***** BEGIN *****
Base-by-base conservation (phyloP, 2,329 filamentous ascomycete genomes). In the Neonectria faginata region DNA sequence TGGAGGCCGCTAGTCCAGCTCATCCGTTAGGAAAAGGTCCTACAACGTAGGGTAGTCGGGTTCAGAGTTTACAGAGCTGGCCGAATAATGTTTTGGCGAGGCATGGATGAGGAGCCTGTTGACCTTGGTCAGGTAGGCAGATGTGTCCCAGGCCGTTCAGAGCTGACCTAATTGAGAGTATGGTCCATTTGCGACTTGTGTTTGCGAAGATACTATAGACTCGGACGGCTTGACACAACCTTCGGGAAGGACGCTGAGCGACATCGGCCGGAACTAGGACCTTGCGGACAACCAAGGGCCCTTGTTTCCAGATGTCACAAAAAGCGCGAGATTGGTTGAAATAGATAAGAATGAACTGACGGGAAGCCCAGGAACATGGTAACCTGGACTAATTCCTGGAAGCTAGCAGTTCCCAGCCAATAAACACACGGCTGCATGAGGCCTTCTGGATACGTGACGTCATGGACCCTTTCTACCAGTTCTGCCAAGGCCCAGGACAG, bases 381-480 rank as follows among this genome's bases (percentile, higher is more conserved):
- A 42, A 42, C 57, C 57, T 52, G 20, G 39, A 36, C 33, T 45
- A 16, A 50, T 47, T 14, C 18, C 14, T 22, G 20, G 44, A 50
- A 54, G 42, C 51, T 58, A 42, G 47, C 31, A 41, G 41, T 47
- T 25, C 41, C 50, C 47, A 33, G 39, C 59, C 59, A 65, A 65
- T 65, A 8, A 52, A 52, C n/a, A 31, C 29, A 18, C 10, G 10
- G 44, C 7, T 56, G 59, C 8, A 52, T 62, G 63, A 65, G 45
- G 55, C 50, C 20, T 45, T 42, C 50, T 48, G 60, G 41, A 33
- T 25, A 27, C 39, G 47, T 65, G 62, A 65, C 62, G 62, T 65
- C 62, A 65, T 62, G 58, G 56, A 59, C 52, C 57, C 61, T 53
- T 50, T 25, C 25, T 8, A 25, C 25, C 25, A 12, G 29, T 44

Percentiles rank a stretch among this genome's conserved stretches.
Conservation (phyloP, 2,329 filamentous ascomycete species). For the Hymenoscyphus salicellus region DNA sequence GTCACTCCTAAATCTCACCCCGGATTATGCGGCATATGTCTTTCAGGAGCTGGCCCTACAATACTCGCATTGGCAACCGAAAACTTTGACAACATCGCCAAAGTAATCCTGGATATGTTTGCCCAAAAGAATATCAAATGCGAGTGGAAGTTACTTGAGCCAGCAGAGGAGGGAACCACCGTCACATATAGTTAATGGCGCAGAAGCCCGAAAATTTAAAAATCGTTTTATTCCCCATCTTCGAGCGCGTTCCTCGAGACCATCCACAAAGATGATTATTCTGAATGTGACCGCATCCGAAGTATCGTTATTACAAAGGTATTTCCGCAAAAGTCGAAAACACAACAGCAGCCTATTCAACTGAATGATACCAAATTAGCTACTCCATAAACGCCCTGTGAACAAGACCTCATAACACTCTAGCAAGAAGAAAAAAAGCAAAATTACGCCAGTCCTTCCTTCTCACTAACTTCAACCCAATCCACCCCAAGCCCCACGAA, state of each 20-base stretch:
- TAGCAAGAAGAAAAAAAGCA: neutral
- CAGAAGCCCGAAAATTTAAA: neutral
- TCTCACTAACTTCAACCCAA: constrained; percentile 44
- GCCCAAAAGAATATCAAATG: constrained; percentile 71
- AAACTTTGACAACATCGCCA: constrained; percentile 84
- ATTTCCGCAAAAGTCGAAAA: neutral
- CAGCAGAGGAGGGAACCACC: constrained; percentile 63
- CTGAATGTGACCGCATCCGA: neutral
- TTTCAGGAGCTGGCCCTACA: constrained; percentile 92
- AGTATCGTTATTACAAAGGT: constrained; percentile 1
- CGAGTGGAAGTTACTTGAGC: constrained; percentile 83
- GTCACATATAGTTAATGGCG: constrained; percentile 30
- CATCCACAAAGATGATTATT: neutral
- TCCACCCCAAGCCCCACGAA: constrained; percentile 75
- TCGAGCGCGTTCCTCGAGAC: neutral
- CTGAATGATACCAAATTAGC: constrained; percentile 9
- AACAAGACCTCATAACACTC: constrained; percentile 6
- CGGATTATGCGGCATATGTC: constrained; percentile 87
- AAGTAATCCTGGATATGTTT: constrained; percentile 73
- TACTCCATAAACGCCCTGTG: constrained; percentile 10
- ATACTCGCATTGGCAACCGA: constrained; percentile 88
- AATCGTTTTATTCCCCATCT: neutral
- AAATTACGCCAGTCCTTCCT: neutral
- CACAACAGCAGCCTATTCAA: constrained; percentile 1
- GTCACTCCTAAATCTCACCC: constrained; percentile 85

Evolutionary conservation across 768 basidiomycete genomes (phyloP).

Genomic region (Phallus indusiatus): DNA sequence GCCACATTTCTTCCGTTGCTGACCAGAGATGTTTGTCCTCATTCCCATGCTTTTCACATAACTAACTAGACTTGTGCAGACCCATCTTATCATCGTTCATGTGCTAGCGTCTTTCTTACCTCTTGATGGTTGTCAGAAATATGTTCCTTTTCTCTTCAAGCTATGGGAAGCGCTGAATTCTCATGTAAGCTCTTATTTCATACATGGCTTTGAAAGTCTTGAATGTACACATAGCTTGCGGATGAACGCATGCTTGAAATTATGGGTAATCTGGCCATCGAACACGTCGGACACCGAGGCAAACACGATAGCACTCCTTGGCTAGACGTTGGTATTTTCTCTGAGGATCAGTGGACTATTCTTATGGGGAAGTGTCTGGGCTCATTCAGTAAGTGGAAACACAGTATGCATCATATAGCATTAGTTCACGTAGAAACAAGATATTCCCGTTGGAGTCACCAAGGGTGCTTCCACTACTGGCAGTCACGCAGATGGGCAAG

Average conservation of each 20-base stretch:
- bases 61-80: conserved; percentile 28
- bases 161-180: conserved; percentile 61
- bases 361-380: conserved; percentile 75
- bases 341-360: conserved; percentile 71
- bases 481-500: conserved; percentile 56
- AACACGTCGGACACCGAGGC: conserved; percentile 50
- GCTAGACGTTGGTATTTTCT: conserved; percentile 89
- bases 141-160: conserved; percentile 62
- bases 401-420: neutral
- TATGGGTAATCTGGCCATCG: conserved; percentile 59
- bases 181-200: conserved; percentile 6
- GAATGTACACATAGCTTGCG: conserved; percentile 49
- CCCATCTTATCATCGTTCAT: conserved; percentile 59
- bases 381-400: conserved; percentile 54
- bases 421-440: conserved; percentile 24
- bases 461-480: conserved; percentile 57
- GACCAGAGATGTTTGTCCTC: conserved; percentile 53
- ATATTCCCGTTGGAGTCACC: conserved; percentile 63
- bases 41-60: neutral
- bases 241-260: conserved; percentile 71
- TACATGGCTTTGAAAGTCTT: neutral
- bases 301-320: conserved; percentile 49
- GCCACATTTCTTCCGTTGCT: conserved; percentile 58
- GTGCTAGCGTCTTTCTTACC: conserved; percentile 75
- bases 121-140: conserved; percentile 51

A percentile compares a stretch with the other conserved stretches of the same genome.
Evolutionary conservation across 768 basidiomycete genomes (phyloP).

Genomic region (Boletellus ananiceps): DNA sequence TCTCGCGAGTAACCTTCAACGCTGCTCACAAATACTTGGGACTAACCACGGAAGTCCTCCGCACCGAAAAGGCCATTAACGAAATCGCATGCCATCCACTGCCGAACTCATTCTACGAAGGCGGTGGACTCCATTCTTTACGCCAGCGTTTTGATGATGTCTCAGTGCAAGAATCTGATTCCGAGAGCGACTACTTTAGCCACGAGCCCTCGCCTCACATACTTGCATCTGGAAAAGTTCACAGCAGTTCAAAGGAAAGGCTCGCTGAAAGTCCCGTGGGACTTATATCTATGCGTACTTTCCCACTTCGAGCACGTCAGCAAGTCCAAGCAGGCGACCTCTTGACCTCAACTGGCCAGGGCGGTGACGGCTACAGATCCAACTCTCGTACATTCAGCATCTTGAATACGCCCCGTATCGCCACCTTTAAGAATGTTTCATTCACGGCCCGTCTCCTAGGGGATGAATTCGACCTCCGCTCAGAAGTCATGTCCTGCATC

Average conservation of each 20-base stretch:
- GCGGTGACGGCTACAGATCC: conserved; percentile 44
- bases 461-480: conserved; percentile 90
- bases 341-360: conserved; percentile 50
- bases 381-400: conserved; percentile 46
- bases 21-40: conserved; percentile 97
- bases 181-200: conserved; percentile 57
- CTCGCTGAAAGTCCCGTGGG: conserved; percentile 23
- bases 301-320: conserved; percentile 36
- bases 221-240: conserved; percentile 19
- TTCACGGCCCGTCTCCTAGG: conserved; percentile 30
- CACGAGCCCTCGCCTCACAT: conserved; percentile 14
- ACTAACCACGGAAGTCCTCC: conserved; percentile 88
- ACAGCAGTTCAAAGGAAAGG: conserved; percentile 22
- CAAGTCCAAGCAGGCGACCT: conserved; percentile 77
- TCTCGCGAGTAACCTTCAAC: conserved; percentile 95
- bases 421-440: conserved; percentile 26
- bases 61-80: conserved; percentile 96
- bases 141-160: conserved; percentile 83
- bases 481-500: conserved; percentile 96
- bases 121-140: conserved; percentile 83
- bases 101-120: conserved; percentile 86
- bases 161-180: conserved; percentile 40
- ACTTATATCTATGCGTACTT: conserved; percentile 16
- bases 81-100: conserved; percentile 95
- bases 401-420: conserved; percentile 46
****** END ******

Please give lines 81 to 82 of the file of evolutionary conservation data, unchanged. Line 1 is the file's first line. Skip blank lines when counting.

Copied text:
- CACGAGCCCTCGCCTCACAT: conserved; percentile 14
- ACTAACCACGGAAGTCCTCC: conserved; percentile 88